Treating rheumatoid arthritis can be like throwing darts—and doctors don’t always hit the bullseye. Trial and error approaches have typically been used to administer methotrexate (a common arthritis drug) to patients, where some patients' symptoms continue to progress even with the treatment.
Work by researchers at Mayo Clinic is helping to create more targeted, effective strategies for helping patients with rheumatoid arthritis using artificial intelligence. Their findings were presented in the journal Arthritis Care & Research.
Rheumatoid arthritis is a chronic autoimmune disorder, meaning that the patient’s immune system mistakenly launches an unyielding attack against a variety of tissues, including those lining the joints, the skin, eyes, and even the heart. One of the classic symptoms of rheumatoid arthritis is pain, swelling, and deformity of the joints, which can take a massive toll on the patient’s quality of life.
In the study, the researchers used a variety of data inputs—patient genomes, clinical reports, and demographic information—in an attempt to filter out the key factors that influence responses to methotrexate in patients at the beginning stages of rheumatoid arthritis. Machine learning algorithms helped to sift through vast volumes of data to reveal trends hidden within them.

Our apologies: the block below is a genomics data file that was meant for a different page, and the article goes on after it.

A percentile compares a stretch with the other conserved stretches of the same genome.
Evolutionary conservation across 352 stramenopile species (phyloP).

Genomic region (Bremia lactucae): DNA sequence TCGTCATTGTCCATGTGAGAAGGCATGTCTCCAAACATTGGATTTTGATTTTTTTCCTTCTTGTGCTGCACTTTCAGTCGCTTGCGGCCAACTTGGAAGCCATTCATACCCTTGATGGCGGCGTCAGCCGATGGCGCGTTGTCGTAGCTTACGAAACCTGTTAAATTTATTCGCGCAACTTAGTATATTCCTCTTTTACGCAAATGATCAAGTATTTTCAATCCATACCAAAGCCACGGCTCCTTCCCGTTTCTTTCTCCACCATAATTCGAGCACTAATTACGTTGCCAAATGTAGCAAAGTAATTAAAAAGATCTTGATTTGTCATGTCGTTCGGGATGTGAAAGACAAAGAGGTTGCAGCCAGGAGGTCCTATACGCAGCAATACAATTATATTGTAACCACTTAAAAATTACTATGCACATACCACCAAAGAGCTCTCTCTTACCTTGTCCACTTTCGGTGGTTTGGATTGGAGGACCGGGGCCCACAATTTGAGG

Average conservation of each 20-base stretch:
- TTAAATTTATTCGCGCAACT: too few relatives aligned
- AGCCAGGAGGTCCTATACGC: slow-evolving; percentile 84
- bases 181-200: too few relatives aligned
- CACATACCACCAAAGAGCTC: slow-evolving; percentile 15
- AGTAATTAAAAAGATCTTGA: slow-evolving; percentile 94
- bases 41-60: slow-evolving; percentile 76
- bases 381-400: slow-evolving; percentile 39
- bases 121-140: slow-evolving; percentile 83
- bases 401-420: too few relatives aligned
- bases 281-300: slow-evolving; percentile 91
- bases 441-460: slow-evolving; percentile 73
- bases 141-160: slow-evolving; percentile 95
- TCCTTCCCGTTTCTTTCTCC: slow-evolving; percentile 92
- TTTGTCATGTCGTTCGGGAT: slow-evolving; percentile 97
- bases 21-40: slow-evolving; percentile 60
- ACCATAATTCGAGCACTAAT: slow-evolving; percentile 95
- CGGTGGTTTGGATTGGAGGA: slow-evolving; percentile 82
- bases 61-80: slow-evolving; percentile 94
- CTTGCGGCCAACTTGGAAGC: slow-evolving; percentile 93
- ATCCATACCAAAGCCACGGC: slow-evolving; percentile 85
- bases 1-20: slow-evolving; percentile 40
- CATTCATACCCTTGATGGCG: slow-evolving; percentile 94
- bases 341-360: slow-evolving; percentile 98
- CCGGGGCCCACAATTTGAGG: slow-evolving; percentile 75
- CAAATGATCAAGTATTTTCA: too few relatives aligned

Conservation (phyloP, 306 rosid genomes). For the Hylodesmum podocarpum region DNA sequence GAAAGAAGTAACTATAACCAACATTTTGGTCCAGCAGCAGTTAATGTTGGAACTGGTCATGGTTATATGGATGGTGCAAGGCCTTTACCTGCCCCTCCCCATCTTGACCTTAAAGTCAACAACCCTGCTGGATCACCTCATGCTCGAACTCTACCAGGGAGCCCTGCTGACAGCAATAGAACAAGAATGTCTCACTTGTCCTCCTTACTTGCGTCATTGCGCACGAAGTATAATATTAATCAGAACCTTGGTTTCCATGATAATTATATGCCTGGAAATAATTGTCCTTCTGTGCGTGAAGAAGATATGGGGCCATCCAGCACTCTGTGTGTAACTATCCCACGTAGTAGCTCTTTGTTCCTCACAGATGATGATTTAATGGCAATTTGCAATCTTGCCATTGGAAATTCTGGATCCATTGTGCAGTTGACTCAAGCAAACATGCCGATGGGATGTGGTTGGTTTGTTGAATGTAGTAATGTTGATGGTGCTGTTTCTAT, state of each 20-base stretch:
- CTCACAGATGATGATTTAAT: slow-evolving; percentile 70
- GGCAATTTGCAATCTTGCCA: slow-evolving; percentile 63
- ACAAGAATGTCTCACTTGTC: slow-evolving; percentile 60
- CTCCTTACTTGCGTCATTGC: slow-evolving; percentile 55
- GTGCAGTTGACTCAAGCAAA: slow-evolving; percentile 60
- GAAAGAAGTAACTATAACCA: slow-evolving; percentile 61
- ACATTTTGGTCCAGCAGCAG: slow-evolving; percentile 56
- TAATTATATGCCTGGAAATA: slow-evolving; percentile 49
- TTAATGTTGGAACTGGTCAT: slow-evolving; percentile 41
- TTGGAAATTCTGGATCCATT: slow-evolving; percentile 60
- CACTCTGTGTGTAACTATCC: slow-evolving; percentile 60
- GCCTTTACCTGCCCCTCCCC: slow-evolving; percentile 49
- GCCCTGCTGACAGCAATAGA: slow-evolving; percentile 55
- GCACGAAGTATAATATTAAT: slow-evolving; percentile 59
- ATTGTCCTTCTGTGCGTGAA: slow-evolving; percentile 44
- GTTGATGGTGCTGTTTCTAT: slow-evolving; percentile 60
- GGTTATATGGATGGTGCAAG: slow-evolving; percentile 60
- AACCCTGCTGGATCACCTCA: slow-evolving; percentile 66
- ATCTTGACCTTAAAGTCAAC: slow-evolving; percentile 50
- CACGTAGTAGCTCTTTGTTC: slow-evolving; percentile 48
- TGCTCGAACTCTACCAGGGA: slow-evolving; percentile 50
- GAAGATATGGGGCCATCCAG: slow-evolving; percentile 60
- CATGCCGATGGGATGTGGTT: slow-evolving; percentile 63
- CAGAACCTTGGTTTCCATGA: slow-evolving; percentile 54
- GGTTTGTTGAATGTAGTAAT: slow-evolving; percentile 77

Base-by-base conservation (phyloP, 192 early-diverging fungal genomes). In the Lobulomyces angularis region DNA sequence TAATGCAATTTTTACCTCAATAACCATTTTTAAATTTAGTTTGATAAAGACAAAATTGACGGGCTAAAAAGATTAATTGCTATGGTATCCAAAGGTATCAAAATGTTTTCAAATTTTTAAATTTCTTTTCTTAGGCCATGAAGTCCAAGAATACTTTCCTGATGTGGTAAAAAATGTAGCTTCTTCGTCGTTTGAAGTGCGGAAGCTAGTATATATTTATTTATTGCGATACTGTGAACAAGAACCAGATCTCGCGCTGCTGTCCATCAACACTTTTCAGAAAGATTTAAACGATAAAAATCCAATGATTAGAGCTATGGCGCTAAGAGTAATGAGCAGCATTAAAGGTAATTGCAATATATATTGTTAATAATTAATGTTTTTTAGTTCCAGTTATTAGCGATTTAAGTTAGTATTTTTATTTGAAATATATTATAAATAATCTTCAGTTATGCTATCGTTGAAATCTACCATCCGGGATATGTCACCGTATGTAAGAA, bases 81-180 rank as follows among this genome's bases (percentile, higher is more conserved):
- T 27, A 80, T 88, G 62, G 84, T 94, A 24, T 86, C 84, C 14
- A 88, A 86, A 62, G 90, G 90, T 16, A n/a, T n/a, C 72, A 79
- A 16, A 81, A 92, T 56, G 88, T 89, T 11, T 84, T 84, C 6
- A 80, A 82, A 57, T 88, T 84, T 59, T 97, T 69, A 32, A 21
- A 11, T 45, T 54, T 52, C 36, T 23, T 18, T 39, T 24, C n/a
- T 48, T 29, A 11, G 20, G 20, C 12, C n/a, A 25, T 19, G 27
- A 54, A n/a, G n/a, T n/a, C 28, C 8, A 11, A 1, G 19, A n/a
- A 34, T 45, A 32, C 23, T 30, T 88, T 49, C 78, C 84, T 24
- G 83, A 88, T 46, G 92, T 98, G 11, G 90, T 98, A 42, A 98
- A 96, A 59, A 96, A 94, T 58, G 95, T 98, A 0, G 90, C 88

The team, led by researchers Liewei Wang, Arjun Athreya, and Richard Weinshilboum, says that the concept of using computers to predict drug treatment outcomes was initially used for individuals with depression.
In their latest work, the team highlighted pharmacogenomic biomarkers that can be used to predict how well patients would respond to methotrexate, particularly in the first three months of treatment.
Future research will focus on integrating AI-powered tools into clinical practice such that more rheumatoid patients can benefit from these groundbreaking developments.